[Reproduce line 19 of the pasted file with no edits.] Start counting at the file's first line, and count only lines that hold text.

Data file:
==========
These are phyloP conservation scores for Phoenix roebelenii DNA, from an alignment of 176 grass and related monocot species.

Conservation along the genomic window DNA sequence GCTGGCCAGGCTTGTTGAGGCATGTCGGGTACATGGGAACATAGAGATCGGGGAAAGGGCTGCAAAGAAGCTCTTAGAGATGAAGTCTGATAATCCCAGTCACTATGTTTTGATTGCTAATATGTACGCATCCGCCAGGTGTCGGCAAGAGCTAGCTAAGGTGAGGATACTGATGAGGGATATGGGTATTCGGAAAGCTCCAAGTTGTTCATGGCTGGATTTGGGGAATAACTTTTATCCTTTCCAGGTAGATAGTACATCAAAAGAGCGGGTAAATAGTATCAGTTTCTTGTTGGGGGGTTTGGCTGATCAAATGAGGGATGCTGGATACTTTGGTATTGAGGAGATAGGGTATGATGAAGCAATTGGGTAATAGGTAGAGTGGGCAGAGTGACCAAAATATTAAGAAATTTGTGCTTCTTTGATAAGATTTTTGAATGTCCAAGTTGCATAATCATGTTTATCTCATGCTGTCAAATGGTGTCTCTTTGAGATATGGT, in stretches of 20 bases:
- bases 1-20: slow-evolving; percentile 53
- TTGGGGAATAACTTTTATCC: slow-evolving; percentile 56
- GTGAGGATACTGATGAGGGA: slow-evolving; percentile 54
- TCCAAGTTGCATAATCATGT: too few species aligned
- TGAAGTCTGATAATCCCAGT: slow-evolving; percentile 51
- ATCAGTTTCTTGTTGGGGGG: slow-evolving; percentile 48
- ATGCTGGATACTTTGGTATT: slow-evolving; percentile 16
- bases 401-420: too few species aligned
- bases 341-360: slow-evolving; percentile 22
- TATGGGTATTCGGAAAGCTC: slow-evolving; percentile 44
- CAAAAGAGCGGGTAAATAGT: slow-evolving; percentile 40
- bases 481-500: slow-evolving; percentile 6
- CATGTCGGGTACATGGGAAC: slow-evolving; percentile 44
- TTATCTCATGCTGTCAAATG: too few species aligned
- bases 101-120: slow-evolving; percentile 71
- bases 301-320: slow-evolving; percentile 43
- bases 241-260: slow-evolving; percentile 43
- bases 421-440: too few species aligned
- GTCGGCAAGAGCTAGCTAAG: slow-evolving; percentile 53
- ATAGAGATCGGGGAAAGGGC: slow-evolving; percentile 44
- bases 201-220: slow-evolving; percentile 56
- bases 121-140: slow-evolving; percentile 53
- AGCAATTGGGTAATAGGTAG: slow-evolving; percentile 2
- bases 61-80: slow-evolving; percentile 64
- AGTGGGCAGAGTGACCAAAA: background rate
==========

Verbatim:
- bases 241-260: slow-evolving; percentile 43